There’s no silver bullet when it comes to improving education in the state, says Bill Lee, Tennessee’s Republican candidate for governor.

“There’s no one answer to this — it’s going to be a broad approach,” Lee, a fourth generation cattle farmer and president of a $250 million home care services company, told Chalkbeat during a brief interview Wednesday.

Lee was in Memphis as part of a 95-county campaign tour, which included a stop at the Memphis charter Libertas School.

“I’m a person who doesn’t believe that it’s so much the type of school [that a child attends], as it is a parent’s choice in education that is important,” said Lee, whose own children were homeschooled, and attended public and private schools.

“When a parent has a choice about what school to go to, then it brings a level of accountability and competition that raises the whole system,” he added.

Lee, who will face Democrat Karl Dean in November’s election, did not say whether he supported vouchers as part of his efforts to promote school choice. Instead, he said he was focused on finding out what works.

“People say to me frequently that if we increase charters that it’s going to have a negative impact on public schools. What I’m afraid of doing is the same thing that we’ve been doing for 25 years,” he said, noting the importance of challenging “the status quo” in Tennessee, which ranks in the bottom half of American states when it comes to student achievement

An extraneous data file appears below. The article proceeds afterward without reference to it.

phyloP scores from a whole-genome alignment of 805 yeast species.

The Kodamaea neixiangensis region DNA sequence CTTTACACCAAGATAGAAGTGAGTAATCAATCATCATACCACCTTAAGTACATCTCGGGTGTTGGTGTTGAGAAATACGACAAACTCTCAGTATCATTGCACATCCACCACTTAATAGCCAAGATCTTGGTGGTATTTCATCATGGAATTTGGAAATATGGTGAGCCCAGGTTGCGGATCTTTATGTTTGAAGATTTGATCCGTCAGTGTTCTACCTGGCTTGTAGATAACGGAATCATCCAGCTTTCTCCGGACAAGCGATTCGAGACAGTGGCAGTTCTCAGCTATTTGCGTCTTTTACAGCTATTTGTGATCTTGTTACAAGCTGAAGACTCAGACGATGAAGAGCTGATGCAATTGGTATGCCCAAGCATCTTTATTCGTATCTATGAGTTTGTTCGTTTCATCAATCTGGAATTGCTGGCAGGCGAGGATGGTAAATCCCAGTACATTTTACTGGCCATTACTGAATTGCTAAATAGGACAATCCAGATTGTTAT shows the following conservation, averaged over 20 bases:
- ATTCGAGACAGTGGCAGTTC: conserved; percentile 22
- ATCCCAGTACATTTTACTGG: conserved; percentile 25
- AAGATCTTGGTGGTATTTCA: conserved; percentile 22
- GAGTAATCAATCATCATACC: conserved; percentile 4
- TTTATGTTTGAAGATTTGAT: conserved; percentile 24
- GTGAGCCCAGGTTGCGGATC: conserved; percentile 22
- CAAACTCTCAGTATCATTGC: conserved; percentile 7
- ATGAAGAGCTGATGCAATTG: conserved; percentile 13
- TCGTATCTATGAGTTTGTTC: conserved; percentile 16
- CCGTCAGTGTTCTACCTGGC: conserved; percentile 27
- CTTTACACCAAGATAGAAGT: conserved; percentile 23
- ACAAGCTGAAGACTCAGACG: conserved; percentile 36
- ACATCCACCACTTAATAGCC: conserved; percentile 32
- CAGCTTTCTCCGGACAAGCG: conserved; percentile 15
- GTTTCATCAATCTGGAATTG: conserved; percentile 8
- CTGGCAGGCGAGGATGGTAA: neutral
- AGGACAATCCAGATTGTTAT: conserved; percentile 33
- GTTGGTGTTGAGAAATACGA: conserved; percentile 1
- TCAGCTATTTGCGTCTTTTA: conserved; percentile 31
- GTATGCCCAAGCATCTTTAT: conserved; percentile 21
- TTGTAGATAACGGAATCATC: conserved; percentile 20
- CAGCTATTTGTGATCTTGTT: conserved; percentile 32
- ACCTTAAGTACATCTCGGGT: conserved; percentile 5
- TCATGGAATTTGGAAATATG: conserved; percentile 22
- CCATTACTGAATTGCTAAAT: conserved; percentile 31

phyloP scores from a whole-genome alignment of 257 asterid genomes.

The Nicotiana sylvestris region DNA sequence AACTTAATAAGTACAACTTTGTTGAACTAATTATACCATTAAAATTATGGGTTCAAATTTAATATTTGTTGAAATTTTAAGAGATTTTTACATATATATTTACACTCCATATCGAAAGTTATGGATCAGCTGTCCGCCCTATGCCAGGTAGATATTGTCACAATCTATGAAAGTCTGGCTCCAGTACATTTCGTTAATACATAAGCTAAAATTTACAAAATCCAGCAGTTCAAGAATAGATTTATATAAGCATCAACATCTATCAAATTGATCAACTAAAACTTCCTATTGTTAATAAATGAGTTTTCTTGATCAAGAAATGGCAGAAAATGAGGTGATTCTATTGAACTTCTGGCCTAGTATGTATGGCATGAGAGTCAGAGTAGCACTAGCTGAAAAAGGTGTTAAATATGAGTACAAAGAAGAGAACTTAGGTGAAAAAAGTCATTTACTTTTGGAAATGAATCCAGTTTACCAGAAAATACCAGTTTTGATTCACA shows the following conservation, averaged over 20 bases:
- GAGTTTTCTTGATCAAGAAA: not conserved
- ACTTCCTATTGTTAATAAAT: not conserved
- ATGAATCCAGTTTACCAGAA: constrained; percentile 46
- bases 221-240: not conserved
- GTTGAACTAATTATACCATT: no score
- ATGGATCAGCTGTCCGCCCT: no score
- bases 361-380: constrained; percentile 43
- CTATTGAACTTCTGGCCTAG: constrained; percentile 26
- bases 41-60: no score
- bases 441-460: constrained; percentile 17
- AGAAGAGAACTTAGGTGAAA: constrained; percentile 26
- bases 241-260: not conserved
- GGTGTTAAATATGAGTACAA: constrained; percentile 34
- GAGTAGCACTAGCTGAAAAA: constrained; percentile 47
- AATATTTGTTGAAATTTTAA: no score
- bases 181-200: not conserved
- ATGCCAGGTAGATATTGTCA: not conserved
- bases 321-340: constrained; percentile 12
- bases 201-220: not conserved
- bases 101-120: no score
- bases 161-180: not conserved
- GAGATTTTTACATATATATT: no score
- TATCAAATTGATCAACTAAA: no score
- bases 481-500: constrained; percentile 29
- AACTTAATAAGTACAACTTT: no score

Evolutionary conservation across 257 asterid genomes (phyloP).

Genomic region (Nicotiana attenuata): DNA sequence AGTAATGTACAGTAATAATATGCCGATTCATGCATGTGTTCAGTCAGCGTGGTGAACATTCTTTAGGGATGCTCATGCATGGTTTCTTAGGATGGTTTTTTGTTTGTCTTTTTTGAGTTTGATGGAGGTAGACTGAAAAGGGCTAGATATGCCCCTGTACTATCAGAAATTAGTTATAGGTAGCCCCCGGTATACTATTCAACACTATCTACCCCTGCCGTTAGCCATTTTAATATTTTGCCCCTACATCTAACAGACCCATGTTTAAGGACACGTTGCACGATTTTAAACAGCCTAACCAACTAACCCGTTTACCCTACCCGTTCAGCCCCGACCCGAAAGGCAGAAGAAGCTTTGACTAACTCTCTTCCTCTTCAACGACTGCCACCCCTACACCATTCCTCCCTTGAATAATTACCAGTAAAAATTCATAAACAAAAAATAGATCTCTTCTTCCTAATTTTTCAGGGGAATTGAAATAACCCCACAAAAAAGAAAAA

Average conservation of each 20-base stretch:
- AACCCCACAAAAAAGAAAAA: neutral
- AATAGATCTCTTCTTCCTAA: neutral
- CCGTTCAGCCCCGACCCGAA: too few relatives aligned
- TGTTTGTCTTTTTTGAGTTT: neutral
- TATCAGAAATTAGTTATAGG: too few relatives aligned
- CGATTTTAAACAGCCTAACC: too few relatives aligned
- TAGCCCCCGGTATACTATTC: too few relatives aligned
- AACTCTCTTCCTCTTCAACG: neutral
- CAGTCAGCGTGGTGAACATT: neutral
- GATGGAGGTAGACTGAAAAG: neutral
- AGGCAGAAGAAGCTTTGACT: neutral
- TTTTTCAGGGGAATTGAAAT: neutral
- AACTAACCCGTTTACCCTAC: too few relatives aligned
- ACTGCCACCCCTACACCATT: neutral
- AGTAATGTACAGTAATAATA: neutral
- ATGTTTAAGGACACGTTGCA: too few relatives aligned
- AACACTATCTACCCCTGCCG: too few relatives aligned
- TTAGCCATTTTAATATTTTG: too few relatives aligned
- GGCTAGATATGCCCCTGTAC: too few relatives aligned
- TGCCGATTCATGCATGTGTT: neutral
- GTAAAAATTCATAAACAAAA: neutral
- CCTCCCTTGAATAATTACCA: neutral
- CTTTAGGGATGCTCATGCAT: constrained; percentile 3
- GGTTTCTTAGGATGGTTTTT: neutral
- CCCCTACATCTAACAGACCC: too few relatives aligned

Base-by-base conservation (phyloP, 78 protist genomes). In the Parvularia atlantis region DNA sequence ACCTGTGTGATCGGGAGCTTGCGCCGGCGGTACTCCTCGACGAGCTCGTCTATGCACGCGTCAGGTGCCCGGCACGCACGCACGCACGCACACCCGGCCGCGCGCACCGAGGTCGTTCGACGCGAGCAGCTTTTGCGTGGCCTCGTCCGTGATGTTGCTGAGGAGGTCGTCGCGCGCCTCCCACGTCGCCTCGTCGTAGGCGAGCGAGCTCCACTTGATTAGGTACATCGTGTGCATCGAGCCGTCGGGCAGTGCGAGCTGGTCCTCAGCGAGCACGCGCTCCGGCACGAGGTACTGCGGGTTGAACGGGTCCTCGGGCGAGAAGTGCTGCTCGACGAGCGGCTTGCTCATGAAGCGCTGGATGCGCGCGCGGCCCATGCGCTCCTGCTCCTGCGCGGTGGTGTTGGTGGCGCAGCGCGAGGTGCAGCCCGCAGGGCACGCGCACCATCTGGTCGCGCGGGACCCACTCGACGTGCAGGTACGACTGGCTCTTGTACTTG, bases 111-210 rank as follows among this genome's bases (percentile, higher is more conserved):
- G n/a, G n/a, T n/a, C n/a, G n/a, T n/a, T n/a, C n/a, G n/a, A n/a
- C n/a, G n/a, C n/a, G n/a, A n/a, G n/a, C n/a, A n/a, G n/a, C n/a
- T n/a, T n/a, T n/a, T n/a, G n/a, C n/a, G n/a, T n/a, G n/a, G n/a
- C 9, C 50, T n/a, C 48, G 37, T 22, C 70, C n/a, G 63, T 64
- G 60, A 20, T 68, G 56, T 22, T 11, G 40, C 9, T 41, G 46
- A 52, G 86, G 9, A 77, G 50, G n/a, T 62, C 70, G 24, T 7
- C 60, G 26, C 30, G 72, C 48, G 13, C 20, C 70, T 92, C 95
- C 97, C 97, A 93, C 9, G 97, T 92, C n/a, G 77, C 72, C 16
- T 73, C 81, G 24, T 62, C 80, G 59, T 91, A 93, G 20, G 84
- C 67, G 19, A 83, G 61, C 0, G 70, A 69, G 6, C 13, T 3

In a Chalkbeat candidate questionnaire earlier this summer, Dean, an attorney and former mayor of Nashville, stressed his opposition to school vouchers.

“I have been and will remain opposed to private school vouchers and for-profit charter schools,” he said last month.

Regarding the continued problems with administering standardized tests online in Tennessee, Lee said he believes the state has a “vendor problem,” which he said has made it difficult to judge improvements in education. Technical problems have hampered online testing two of the past three years, including this year, when state lawmakers blocked test scores from being used in teacher evaluations and student grades. In June, state Education Commissioner Candice McQueen announced plans to hire another company to take over its troubled testing program beginning in the 2019-20 school year.

“As a business person, I know that you cannot improve what you don’t measure and so measurement is important,” Lee said. “But I also know if you measure the wrong thing or you measure too much then you actually have a negative outcome.”

He said he wants to involve teachers and parents in evaluating the process, including asking the questions: “are we testing the appropriate amount and do we test for the right things?”

Similarly, Dean told Chalkbeat in a recent interview that the next governor and education commissioner needs to be open and honest with families and educators about the challenges in state testing and reach out to them for answers.

“Listening and valuing the voices across the state, along with transparency around the testing process, will be priorities for my administration,” Dean said.